The year Turkey’s political system shifted

The year Turkey’s political system shifted

Turkey’s political system radically shifted in 2017 through a referendum held in April. The decision to narrowly approve the change from a parliamentary system to a presidential system was the most important political turn of the year in the country.

In fact, the previous system was not strictly a parliamentary one as it divided executive power between the president and the prime minister, (so it may be better to call it a pseudo-parliamentary system). The new system will also not strictly be a presidential one, as it enables the president – who will have all executive power - to chair his party as well, thus giving him even more influence over legislation and in the appointment of high judges and prosecutors. That is why it is called an “executive presidential system,” or a pseudo-presidential system.

Either way, the system shift was something that Erdoğan has been targeting for a decade. His justification was so he could be able to take decisions and implement them more quickly in order “to serve people better,” not wasting time with the formalities and balances provided by parliament and the checks provided by the judiciary.

The referendum took place under the state of emergency, which was unusual even by the flexible standards of Turkish democracy. Emergency rule was declared four days after the July 15, 2016 military coup attempt and has continued ever since.

Erdoğan and the ruling Justice and Development Party (AK Parti) based their “Yes” campaign on the argument that it was a continuation of the defense of democracy, despite the fact that the coup attempt was opposed and defeated by people of all political views. Erdoğan ultimately won the referendum narrowly, with 51 percent voting in favor of the changes, nudged over the line by support from Devlet Bahçeli’s Nationalist Movement Party (MHP). However, the “Yes” campaign failed to win a majority in almost all Turkey’s big cities.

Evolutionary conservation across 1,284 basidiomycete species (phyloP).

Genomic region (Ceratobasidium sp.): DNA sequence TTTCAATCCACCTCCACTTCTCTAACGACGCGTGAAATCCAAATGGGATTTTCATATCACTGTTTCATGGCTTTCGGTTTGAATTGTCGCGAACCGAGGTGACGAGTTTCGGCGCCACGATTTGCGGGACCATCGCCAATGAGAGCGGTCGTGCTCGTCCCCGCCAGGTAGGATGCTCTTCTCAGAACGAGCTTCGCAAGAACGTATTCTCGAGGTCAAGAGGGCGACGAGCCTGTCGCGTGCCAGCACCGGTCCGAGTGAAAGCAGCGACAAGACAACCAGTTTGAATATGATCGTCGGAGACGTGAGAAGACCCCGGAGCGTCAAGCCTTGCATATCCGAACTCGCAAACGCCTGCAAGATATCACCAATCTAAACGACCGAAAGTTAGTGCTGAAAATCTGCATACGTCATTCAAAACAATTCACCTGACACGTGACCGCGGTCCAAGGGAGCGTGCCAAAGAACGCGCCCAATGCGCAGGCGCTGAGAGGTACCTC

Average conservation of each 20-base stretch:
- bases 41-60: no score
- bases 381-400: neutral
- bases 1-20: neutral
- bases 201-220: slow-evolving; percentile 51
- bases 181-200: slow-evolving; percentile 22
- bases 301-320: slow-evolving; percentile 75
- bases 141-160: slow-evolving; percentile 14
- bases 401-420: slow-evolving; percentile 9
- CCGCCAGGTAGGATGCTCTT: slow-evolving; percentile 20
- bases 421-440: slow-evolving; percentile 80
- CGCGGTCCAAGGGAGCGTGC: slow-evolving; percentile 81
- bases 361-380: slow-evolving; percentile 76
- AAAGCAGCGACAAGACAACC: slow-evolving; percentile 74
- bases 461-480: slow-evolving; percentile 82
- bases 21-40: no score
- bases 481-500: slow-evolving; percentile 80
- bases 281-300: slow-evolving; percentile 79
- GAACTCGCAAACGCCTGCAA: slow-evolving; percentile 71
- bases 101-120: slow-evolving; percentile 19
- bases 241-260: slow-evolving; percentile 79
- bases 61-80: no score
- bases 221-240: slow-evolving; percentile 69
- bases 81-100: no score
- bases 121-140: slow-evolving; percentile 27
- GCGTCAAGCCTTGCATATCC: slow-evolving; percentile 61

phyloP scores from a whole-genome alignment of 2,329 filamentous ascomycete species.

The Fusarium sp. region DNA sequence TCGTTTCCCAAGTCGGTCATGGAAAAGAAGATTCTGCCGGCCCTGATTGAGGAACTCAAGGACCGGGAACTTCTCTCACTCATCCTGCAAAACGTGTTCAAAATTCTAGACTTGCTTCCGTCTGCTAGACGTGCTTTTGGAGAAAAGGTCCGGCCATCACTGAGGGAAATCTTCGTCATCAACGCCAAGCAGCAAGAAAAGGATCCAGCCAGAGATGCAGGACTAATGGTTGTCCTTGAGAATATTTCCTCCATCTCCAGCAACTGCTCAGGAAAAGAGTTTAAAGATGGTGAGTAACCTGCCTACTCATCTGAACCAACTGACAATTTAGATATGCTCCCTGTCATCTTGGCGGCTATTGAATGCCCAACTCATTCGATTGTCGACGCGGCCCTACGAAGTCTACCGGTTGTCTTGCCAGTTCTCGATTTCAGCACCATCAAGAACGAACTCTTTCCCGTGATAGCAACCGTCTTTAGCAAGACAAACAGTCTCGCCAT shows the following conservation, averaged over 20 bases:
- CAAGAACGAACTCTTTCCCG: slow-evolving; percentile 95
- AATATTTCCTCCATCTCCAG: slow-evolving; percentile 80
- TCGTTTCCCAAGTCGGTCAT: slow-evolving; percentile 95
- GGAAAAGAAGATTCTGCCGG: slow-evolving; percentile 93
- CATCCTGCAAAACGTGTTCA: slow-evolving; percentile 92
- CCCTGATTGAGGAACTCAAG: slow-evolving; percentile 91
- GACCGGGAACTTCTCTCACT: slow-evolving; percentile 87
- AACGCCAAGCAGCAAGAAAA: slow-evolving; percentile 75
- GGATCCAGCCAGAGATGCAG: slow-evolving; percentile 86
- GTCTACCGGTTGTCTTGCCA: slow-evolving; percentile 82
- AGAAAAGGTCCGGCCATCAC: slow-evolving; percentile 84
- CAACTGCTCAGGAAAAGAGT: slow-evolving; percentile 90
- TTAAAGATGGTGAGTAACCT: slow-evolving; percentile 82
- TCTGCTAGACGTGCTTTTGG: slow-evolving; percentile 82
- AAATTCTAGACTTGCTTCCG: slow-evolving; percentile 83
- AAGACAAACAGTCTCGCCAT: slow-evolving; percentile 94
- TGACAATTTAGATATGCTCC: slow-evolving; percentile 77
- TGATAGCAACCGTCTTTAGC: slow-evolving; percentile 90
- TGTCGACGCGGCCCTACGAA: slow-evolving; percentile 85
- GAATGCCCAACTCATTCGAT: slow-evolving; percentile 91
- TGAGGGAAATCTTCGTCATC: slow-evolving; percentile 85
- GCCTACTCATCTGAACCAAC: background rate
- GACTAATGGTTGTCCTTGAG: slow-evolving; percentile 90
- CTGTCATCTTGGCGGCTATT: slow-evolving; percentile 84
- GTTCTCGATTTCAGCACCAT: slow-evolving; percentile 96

Shortly after the referendum Erdoğan was re-elected chairman of the AK Parti on May 21, after which he started restructuring the system within his party. In subsequent months a number of influential mayors from the AK Parti - including the mayors of Istanbul and Ankara - were forced to resign.

The shift in Turkey’s political system is now planned to be completed by November 2019, when both presidential and parliamentary elections are scheduled to be held together. The office of the Prime Ministry will be abolished, leaving the president as the sole authority.

However, another significant political event of 2017 was the “Justice March” led by Kemal Kılıçdaroğlu, the head of the social democratic main opposition Republican People’s Party (CHP), between June 15 and July 9. Kılıçdaroğlu started his 450-km march from Ankara to Istanbul a day after CHP deputy Enis Berberoğlu was sentenced to 25 years in jail on charges of espionage and acting on behalf of an illegal organization, after he allegedly gave footage to a newspaper about a Turkish intelligence operation regarding the Syrian civil war.

Erdoğan was upset by the march, but surveys commissioned by the AK Parti continue to show that almost 75 percent of citizens say the “lack of justice” is a significant problem in Turkey.

Opinion, Murat Yetkin,